Can my mother come with a tourist visa? And what are the steps she needs to take to get one?
4 attorney answers
Greetings and congratulations on the upcoming marriage. If your mother was convicted (not just arrested) of a federal money laundering offense, where the amount of funds exceeds $10,000, she is considered an "aggravated felon" for immigration purposes under INA §101(43)(D). She was likely placed in removal proceedings under Section 237 on these grounds, or it is possible that she signed an order of expedited removal. Your question does not make it clear. If my description of the background facts is accurate, a B-2 visitor's visa will be challenging, but in my experience not impossible. She would need a nonimmigrant waiver pursuant to INA § 212(d)(3)(A)(i) and permission to reapply for admission under INA § 212(a)(9)(A)(iii). The § 212(d)(3) waiver would overcome inadmissibility under INA § 212(a)(2)(I)(ii) based on the conviction for money laundering (which apparently occurred over 10 years ago). The permission to reapply for admission under INA § 212(a)(9)(A)(iii) would be required due to inadmissibility under INA § 212(a)(9)(A)(i) as she is an alien previously deported for an aggravated felony conviction. Your mother, of course, must also qualify for the B-2 visa by showing strong ties to the DR and overcoming the presumption of immigrant intent. The visa application would be presented to the U.S. Consulate in Sto Domingo together with the nonimmigrant waiver package and the application for permission to reapply for admission and PLENTY of supporting evidence (incl. declaraciones de familiares, amigos etc) to show your mother is "rehabilitated" and has strong ties. It is very likely that, if approved, she will only be issued a single-entry visa, to come to your wedding, but a multiple-entry visa is not outside the realm of possibility.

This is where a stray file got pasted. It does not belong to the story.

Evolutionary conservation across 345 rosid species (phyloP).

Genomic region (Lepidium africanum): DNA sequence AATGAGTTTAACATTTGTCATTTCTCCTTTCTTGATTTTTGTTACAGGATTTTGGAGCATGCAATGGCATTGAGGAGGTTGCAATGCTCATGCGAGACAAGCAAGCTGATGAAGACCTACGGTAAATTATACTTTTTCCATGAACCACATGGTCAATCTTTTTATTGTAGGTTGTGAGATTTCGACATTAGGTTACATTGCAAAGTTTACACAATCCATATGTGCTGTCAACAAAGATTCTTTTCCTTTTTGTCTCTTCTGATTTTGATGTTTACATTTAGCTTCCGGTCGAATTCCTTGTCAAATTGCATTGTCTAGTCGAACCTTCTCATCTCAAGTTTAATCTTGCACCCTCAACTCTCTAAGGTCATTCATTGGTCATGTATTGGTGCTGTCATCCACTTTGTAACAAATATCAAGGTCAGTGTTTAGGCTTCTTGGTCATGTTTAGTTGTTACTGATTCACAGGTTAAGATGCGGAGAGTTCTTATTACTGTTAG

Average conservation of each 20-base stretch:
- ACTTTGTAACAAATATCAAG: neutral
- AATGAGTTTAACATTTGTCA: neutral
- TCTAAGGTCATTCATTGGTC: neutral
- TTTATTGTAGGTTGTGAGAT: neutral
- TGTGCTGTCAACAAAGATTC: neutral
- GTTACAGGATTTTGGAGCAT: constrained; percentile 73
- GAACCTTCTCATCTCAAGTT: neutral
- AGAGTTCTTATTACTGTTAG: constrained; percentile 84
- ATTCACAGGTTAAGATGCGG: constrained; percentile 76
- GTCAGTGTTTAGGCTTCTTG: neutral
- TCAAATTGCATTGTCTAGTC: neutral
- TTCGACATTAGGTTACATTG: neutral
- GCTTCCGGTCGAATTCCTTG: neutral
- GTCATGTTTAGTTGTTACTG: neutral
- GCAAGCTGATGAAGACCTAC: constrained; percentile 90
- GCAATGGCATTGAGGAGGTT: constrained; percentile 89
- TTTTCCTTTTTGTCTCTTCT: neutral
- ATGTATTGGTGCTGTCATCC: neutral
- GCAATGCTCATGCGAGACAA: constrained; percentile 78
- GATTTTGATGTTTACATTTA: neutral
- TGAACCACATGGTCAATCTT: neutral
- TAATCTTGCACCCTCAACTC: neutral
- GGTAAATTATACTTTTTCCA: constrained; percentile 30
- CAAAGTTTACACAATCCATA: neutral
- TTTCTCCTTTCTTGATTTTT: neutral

Please note, the above answer is for general informational purposes only and does not create an attorney-client relationship with this attorney or her law firm. We represent clients in all 50 states and abroad.
It seems highly unlikely that your mom would be granted a visitor's visa in such circumstances. But not enough information is provided here to fully answer this question. When you say your mom "voluntarily agreed to be deported," I am not sure if you mean she requested voluntary departure or she requested an order of removal (deportation) in immigration court. I recommend that you obtain a certified copy of your mother's criminal disposition as well as a full copy of her immigration file and consult with an experienced immigration attorney.
Please note that this answer is solely for general information purposes and does not constitute legal advice, nor does it establish an attorney-client relationship. Please discuss your individual situation with an attorney.
It will be challenging for your mother to receive a B-2 Visa. More information would be required to ascertain if a non-immigrant waiver would be possible.